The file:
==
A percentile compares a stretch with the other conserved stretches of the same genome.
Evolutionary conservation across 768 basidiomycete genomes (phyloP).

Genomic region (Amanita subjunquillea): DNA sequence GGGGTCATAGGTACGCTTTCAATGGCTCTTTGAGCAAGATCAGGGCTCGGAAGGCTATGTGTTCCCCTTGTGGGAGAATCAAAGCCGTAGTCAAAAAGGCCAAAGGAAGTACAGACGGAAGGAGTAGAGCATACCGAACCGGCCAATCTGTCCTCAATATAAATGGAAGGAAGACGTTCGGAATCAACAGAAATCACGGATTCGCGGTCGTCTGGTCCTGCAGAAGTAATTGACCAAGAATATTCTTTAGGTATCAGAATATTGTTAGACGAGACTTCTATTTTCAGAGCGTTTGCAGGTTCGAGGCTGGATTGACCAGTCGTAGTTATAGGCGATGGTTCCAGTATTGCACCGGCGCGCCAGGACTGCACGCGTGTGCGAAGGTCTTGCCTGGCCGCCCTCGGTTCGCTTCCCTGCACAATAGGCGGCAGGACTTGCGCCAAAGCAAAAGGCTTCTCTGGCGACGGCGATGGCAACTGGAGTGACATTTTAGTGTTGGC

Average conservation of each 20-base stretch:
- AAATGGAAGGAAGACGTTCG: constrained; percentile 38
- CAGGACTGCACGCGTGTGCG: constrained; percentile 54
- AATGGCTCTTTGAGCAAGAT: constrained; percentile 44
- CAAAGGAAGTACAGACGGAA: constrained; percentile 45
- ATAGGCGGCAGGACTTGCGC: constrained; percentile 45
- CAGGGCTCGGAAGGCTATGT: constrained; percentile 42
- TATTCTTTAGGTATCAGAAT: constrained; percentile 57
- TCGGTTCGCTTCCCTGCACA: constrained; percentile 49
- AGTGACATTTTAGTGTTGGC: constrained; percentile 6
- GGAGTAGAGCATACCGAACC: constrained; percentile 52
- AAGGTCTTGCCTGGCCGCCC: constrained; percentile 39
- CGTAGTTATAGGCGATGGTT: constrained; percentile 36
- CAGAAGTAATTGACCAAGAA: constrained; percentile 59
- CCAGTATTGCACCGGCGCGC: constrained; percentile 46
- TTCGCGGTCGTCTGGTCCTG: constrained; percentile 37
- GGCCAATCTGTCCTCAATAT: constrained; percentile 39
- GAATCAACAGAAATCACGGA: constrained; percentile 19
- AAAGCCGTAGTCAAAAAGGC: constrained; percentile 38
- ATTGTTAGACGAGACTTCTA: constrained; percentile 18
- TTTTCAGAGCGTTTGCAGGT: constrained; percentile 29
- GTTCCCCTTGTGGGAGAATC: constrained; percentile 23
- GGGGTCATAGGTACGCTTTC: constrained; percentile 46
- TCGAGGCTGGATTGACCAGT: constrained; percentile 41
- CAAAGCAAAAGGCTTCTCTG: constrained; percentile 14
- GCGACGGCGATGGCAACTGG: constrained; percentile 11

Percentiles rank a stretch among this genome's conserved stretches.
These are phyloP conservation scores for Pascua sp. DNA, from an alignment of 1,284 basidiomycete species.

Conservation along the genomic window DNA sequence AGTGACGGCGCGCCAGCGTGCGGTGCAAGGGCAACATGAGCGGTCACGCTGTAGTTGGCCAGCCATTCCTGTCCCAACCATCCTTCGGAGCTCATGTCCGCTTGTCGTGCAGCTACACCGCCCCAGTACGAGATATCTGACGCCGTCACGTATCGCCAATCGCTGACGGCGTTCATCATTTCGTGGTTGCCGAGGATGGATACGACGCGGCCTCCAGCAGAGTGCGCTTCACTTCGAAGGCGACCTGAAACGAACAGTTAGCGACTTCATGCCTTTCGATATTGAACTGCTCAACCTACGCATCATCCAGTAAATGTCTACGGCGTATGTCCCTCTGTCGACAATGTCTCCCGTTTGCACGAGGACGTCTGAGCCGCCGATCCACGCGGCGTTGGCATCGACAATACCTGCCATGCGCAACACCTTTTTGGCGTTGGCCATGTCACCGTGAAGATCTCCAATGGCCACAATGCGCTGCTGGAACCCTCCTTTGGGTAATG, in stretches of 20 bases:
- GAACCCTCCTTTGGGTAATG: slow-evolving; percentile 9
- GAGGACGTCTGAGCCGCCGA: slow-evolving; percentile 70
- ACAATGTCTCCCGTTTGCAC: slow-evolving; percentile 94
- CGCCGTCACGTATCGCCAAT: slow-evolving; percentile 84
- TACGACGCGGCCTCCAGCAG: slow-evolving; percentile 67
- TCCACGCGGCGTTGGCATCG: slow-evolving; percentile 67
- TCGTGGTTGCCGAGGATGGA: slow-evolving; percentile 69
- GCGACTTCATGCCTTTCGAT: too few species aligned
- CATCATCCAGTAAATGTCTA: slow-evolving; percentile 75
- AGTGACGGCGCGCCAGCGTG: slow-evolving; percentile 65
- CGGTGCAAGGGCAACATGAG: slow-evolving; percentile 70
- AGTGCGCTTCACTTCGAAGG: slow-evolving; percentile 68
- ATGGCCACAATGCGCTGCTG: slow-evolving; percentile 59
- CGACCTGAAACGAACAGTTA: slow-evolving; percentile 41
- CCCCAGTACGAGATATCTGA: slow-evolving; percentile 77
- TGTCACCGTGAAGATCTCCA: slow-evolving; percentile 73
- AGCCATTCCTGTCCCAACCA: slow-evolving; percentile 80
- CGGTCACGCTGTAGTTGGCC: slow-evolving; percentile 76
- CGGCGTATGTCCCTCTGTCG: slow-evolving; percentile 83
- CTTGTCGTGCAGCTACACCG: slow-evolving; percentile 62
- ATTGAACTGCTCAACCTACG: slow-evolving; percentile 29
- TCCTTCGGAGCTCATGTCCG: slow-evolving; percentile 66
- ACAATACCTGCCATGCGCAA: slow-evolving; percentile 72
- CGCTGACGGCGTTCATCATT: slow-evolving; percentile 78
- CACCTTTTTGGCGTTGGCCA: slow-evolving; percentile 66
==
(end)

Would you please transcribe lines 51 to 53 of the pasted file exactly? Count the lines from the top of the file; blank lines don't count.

- CGGCGTATGTCCCTCTGTCG: slow-evolving; percentile 83
- CTTGTCGTGCAGCTACACCG: slow-evolving; percentile 62
- ATTGAACTGCTCAACCTACG: slow-evolving; percentile 29